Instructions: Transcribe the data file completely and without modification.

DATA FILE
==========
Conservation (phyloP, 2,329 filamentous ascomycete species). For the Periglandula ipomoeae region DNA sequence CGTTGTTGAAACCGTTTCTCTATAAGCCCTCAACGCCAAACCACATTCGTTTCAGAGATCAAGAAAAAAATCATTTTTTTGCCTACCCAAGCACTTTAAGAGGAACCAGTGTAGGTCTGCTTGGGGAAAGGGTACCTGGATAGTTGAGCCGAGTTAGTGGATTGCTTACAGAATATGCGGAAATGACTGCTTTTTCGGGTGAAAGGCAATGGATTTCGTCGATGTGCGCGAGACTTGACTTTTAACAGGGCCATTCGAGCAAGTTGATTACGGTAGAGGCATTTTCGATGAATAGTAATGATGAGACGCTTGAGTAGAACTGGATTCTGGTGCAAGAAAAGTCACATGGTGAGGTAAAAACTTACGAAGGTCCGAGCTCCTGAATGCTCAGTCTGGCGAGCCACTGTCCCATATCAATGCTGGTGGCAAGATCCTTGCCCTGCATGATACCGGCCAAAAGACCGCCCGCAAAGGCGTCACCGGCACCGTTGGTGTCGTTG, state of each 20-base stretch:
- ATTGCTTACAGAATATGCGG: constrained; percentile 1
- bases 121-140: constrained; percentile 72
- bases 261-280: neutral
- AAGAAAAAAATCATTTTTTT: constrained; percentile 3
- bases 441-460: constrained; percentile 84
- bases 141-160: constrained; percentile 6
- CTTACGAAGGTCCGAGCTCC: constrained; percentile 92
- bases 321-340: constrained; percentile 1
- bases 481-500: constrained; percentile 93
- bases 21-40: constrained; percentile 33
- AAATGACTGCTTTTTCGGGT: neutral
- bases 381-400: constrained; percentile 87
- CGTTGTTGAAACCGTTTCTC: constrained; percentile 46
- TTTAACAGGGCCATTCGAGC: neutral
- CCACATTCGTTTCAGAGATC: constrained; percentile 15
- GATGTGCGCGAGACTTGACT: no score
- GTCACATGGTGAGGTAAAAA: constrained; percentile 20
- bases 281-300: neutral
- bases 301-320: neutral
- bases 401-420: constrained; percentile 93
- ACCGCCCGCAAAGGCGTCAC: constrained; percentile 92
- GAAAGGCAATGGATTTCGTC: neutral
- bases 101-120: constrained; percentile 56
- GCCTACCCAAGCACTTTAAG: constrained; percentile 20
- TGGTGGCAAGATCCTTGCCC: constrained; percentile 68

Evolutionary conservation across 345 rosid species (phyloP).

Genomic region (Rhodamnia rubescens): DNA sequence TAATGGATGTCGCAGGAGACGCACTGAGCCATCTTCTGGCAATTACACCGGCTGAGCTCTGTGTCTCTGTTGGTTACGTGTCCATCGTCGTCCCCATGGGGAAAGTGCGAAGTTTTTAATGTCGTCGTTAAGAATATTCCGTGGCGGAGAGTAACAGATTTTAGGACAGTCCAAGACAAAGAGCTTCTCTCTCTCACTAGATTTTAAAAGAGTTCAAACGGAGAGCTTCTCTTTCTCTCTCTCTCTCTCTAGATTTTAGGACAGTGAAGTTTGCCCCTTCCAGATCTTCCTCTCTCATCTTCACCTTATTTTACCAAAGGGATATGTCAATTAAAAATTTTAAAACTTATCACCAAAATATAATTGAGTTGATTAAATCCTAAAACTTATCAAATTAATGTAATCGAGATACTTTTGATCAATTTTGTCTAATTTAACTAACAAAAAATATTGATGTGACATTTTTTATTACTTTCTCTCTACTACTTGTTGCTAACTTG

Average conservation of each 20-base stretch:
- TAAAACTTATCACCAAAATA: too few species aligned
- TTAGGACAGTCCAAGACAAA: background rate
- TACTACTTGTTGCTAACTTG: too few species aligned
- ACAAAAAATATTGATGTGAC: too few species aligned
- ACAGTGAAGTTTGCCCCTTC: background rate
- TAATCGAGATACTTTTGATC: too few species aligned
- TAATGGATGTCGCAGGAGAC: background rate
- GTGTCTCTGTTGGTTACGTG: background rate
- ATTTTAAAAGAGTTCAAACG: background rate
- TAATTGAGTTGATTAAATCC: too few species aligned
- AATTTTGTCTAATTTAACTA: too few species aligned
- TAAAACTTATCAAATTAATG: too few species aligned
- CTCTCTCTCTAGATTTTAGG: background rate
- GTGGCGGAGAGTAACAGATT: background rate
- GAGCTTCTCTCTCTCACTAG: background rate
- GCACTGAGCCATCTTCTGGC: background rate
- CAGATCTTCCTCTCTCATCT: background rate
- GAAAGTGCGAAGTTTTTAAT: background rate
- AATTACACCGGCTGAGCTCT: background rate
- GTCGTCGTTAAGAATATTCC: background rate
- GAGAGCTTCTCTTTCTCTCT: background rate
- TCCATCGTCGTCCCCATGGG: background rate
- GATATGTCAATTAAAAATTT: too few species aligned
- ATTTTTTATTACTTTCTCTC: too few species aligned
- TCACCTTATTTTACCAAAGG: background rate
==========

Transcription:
Conservation (phyloP, 2,329 filamentous ascomycete species). For the Periglandula ipomoeae region DNA sequence CGTTGTTGAAACCGTTTCTCTATAAGCCCTCAACGCCAAACCACATTCGTTTCAGAGATCAAGAAAAAAATCATTTTTTTGCCTACCCAAGCACTTTAAGAGGAACCAGTGTAGGTCTGCTTGGGGAAAGGGTACCTGGATAGTTGAGCCGAGTTAGTGGATTGCTTACAGAATATGCGGAAATGACTGCTTTTTCGGGTGAAAGGCAATGGATTTCGTCGATGTGCGCGAGACTTGACTTTTAACAGGGCCATTCGAGCAAGTTGATTACGGTAGAGGCATTTTCGATGAATAGTAATGATGAGACGCTTGAGTAGAACTGGATTCTGGTGCAAGAAAAGTCACATGGTGAGGTAAAAACTTACGAAGGTCCGAGCTCCTGAATGCTCAGTCTGGCGAGCCACTGTCCCATATCAATGCTGGTGGCAAGATCCTTGCCCTGCATGATACCGGCCAAAAGACCGCCCGCAAAGGCGTCACCGGCACCGTTGGTGTCGTTG, state of each 20-base stretch:
- ATTGCTTACAGAATATGCGG: constrained; percentile 1
- bases 121-140: constrained; percentile 72
- bases 261-280: neutral
- AAGAAAAAAATCATTTTTTT: constrained; percentile 3
- bases 441-460: constrained; percentile 84
- bases 141-160: constrained; percentile 6
- CTTACGAAGGTCCGAGCTCC: constrained; percentile 92
- bases 321-340: constrained; percentile 1
- bases 481-500: constrained; percentile 93
- bases 21-40: constrained; percentile 33
- AAATGACTGCTTTTTCGGGT: neutral
- bases 381-400: constrained; percentile 87
- CGTTGTTGAAACCGTTTCTC: constrained; percentile 46
- TTTAACAGGGCCATTCGAGC: neutral
- CCACATTCGTTTCAGAGATC: constrained; percentile 15
- GATGTGCGCGAGACTTGACT: no score
- GTCACATGGTGAGGTAAAAA: constrained; percentile 20
- bases 281-300: neutral
- bases 301-320: neutral
- bases 401-420: constrained; percentile 93
- ACCGCCCGCAAAGGCGTCAC: constrained; percentile 92
- GAAAGGCAATGGATTTCGTC: neutral
- bases 101-120: constrained; percentile 56
- GCCTACCCAAGCACTTTAAG: constrained; percentile 20
- TGGTGGCAAGATCCTTGCCC: constrained; percentile 68

Evolutionary conservation across 345 rosid species (phyloP).

Genomic region (Rhodamnia rubescens): DNA sequence TAATGGATGTCGCAGGAGACGCACTGAGCCATCTTCTGGCAATTACACCGGCTGAGCTCTGTGTCTCTGTTGGTTACGTGTCCATCGTCGTCCCCATGGGGAAAGTGCGAAGTTTTTAATGTCGTCGTTAAGAATATTCCGTGGCGGAGAGTAACAGATTTTAGGACAGTCCAAGACAAAGAGCTTCTCTCTCTCACTAGATTTTAAAAGAGTTCAAACGGAGAGCTTCTCTTTCTCTCTCTCTCTCTCTAGATTTTAGGACAGTGAAGTTTGCCCCTTCCAGATCTTCCTCTCTCATCTTCACCTTATTTTACCAAAGGGATATGTCAATTAAAAATTTTAAAACTTATCACCAAAATATAATTGAGTTGATTAAATCCTAAAACTTATCAAATTAATGTAATCGAGATACTTTTGATCAATTTTGTCTAATTTAACTAACAAAAAATATTGATGTGACATTTTTTATTACTTTCTCTCTACTACTTGTTGCTAACTTG

Average conservation of each 20-base stretch:
- TAAAACTTATCACCAAAATA: too few species aligned
- TTAGGACAGTCCAAGACAAA: background rate
- TACTACTTGTTGCTAACTTG: too few species aligned
- ACAAAAAATATTGATGTGAC: too few species aligned
- ACAGTGAAGTTTGCCCCTTC: background rate
- TAATCGAGATACTTTTGATC: too few species aligned
- TAATGGATGTCGCAGGAGAC: background rate
- GTGTCTCTGTTGGTTACGTG: background rate
- ATTTTAAAAGAGTTCAAACG: background rate
- TAATTGAGTTGATTAAATCC: too few species aligned
- AATTTTGTCTAATTTAACTA: too few species aligned
- TAAAACTTATCAAATTAATG: too few species aligned
- CTCTCTCTCTAGATTTTAGG: background rate
- GTGGCGGAGAGTAACAGATT: background rate
- GAGCTTCTCTCTCTCACTAG: background rate
- GCACTGAGCCATCTTCTGGC: background rate
- CAGATCTTCCTCTCTCATCT: background rate
- GAAAGTGCGAAGTTTTTAAT: background rate
- AATTACACCGGCTGAGCTCT: background rate
- GTCGTCGTTAAGAATATTCC: background rate
- GAGAGCTTCTCTTTCTCTCT: background rate
- TCCATCGTCGTCCCCATGGG: background rate
- GATATGTCAATTAAAAATTT: too few species aligned
- ATTTTTTATTACTTTCTCTC: too few species aligned
- TCACCTTATTTTACCAAAGG: background rate